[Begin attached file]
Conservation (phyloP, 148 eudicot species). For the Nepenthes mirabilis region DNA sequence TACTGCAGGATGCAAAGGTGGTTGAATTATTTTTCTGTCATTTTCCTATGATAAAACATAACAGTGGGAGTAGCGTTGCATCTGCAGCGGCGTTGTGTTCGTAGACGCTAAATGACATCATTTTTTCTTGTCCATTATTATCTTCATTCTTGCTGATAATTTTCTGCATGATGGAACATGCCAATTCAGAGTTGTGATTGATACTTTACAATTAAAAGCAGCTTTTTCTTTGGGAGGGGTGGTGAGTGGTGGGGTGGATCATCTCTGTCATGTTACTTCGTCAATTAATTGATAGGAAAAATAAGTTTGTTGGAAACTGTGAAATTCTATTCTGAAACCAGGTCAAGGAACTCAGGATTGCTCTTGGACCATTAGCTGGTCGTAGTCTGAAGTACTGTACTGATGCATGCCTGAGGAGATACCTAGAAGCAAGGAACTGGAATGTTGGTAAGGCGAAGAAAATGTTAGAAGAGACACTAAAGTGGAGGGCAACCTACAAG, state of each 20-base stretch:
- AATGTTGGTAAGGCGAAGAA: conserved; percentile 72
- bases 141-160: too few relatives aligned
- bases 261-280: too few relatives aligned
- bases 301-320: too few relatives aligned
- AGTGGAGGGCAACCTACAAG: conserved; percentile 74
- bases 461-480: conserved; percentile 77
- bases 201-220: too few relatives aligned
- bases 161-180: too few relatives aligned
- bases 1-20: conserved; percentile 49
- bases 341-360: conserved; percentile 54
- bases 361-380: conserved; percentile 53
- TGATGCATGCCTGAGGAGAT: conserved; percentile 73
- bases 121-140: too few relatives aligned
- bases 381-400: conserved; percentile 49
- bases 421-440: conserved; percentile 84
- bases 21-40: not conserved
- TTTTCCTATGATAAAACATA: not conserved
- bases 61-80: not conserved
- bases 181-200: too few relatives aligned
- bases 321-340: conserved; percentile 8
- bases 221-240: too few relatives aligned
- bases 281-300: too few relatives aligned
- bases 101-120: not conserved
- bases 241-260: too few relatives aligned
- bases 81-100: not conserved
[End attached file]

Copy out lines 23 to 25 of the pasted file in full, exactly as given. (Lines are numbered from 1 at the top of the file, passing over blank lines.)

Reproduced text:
- bases 281-300: too few relatives aligned
- bases 101-120: not conserved
- bases 241-260: too few relatives aligned